Atlanta Immigration Attorney Karen Weinstock Explains How HB87 Affect All Georgians.
Atlanta, GA, July, 2011 –
Georgia new immigration (really it is an anti immigration) law, HB87, took effect on July 1, 2011 and many people ask what it means for them and how it affects them.
“Basically Federal Judge Thrash issued an injunction against the governor of Georgia to stop some of HB87′s provisions from being implemented as unconstitutional after the ACLU and other organizations sued the state. Sections 7 and 8 of HB87 were stopped but the other provisions of HB87 remain intact so far”, reports Georgia immigration lawyer Karen Weinstock.
“Because of the injunction, the police cannot ask for your immigration documents of individuals starting July 1 until and if an appeal by the state of Georgia is reversed by a higher court” said Karen Weinstock, Georgia immigration attorney and the managing attorney of the atlanta immigration law firm Siskind Susser.
“However, that does not apply to 287(g) counties because those counties’ police departments have separate agreements with the federal government to implement immigration laws. Counties that participate in Georgia in the 287(g) program include Cobb and Gwinnett counties around the metro Atlanta area. Police cannot just stop a person on the street without probably cause but if police stops a person for example for a traffic offense such as speeding, if it happens in Cobb, Gwinnett or other 287(g) counties they can ask for the person’s immigration status and move to detain that person if he or she is illegally in the country”, added the Atlanta immigration lawyer.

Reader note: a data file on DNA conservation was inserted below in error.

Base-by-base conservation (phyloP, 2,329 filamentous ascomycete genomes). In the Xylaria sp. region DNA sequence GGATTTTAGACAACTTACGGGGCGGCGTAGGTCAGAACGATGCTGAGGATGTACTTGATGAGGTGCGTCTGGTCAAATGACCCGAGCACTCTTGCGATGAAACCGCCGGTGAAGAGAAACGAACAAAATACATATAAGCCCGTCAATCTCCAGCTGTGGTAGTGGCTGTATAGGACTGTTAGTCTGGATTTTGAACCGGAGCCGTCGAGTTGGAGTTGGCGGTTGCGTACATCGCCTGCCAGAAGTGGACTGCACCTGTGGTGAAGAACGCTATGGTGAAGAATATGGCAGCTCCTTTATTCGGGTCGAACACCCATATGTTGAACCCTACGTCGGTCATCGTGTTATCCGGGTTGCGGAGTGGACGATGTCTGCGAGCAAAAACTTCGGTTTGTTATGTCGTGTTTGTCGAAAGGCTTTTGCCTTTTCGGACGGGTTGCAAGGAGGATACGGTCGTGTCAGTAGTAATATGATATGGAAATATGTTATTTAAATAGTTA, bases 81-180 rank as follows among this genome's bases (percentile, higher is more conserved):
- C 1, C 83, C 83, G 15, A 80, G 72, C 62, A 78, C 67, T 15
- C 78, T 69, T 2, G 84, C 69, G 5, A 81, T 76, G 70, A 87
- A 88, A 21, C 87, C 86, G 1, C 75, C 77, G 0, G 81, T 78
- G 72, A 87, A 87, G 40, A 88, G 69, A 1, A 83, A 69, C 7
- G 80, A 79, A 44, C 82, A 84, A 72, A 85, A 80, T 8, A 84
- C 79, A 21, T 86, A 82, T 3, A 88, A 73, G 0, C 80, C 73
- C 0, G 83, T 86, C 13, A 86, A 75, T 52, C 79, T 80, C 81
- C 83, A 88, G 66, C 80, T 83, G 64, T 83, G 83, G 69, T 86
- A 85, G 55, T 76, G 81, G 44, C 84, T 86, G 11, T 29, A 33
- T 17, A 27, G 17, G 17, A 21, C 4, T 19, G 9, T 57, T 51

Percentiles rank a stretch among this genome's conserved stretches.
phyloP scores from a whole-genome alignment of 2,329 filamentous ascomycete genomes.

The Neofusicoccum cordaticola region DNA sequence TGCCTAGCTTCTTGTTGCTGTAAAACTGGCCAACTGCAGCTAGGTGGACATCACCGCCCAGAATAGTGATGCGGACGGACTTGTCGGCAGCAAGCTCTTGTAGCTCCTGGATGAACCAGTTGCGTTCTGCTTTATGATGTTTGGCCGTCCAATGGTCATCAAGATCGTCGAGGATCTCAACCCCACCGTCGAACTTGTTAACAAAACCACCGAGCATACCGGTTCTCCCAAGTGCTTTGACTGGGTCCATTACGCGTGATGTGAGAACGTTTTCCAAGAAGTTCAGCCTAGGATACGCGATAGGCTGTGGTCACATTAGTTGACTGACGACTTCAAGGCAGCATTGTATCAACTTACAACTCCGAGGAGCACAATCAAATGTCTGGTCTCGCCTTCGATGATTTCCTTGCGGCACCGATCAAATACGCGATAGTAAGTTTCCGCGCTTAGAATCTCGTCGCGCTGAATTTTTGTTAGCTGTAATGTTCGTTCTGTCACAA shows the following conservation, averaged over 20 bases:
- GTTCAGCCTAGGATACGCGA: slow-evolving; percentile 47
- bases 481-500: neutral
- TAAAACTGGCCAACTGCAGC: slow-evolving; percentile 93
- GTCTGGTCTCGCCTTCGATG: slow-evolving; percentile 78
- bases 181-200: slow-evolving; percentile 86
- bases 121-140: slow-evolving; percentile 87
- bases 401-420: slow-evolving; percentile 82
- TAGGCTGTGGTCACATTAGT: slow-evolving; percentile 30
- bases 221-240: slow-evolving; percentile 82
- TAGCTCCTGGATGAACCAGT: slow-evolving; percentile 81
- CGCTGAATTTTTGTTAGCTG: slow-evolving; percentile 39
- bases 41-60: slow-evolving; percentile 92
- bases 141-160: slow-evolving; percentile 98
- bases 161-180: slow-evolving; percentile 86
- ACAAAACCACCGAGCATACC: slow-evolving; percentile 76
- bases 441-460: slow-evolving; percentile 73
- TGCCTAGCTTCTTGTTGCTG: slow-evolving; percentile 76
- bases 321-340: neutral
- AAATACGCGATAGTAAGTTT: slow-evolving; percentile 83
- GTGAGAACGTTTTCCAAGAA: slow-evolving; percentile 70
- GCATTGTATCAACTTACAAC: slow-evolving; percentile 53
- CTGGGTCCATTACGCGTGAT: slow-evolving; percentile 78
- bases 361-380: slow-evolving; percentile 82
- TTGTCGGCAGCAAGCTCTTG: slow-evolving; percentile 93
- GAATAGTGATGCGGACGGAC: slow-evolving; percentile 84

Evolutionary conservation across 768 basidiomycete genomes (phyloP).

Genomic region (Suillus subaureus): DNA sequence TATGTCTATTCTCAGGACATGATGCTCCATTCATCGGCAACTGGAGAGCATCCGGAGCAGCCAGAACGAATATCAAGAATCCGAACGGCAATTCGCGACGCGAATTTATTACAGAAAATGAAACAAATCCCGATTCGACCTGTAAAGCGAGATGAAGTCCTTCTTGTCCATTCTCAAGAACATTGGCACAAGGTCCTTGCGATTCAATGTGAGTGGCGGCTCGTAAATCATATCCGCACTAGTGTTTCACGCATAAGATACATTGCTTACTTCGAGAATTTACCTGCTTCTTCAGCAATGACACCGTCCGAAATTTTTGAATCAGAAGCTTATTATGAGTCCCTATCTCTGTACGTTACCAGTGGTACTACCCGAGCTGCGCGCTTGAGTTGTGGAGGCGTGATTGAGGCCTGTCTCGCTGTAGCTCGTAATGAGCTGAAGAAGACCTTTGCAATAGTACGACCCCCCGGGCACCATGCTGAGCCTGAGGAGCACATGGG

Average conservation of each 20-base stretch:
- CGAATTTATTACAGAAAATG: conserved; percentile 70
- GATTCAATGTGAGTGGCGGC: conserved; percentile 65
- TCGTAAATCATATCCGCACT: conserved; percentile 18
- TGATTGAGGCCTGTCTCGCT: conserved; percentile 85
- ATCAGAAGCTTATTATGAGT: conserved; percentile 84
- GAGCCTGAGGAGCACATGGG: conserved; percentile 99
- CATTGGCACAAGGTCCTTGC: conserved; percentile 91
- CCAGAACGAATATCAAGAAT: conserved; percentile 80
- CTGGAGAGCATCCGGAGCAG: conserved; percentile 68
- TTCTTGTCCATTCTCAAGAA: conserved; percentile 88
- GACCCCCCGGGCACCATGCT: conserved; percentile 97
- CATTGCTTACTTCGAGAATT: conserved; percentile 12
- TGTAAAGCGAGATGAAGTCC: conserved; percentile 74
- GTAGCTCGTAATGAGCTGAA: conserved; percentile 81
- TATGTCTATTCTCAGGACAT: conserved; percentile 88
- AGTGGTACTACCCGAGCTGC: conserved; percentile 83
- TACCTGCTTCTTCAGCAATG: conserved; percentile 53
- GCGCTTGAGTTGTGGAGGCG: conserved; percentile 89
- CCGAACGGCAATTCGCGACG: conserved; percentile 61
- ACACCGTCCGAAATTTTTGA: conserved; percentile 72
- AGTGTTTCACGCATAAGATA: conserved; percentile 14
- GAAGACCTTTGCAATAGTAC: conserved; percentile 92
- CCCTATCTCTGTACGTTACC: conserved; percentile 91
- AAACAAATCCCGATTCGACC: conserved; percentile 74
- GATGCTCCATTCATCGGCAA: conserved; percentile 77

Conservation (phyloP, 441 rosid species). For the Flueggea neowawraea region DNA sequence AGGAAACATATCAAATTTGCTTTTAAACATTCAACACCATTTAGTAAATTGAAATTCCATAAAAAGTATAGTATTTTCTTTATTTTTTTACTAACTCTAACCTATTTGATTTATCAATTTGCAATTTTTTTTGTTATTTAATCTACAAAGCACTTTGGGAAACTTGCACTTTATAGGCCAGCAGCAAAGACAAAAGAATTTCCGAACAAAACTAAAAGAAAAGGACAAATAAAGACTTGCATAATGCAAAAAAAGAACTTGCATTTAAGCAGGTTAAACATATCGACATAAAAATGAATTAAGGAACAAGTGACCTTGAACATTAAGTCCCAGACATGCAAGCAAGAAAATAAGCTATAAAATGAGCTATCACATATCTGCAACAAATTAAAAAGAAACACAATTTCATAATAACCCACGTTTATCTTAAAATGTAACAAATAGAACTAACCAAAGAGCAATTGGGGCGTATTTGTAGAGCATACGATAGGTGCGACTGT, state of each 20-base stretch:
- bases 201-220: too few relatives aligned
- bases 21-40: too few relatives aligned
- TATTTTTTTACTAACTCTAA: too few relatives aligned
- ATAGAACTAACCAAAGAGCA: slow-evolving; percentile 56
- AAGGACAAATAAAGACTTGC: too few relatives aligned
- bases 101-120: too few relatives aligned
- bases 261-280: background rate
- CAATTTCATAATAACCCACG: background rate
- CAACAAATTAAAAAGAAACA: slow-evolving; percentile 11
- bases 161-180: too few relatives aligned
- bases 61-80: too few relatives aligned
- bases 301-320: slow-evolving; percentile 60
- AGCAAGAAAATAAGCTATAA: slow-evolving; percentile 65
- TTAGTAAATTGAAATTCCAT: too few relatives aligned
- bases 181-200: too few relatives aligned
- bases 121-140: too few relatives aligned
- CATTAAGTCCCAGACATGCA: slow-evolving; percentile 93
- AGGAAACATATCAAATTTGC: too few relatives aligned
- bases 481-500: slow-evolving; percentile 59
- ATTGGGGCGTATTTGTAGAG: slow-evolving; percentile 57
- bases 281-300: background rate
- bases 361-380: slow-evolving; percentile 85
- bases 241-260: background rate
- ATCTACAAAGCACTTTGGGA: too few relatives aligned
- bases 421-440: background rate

“Harboring is another crime that was stopped by the federal court. Harboring is generally a federal crime that deals with unlawfully helping people to enter the U.S. (such as coyotes) and people who transport and house people who unlawfully entered during the entry period (such as drivers of trucks that are used to smuggle people)”, explained the Atlanta Immigration attorney Karen Weinstock.
“Under HB87 another crime was created in Georgia which would occur when a person transports or provides shelter to an illegal immigrant while committing another crime. So for example if a U.S. citizen is driving his undocumented immigrant wife while speeding on the street, the harboring provision would have applied. However, the judge stopped section 7 of HB87 from being implemented, police cannot prosecute people for that crime as of July 1, unless an appeals courts reverses the decision”, added the Georgia immigration lawyer.
“HB 87 also created a new offense of “aggravated identity fraud” for anyone who uses false identification for purposes of obtaining employment. For example, if a person uses a fake green card or fake social security number to obtain a job after July 1, 2011, they may be guilty of a felony in Georgia which may impose fines of up to $250,000 and 15 years in prison or both” explained Karen Weinstock, the Georgia immigration attorney. “It is not a felony in Georgia if the person used fake documents to obtain a job prior to July 1, 2011 but continues to work there after July 1, 2011, but because the federal courts did not prohibit this section, it is valid right now unless there is a new challenge”, added the Georgia immigration law firm partner.
“Another important provisions for Georgians and Georgia businesses is the mandatory E-Verify requirements for all companies with over 10 employees. If a business does not comply with the mandatory E-Verify requirement, the state can invalidate its business license. Georgia employers must comply and Georgia employees including U.S. citizens should have all their paperwork in order including name changes in the Social Security office to prevent the E-Verify system from invalidating them”, concluded the Atlanta immigration law attorney.
Media Contact: Karen Weinstock
Kweinstock (at) visalaw (dot) com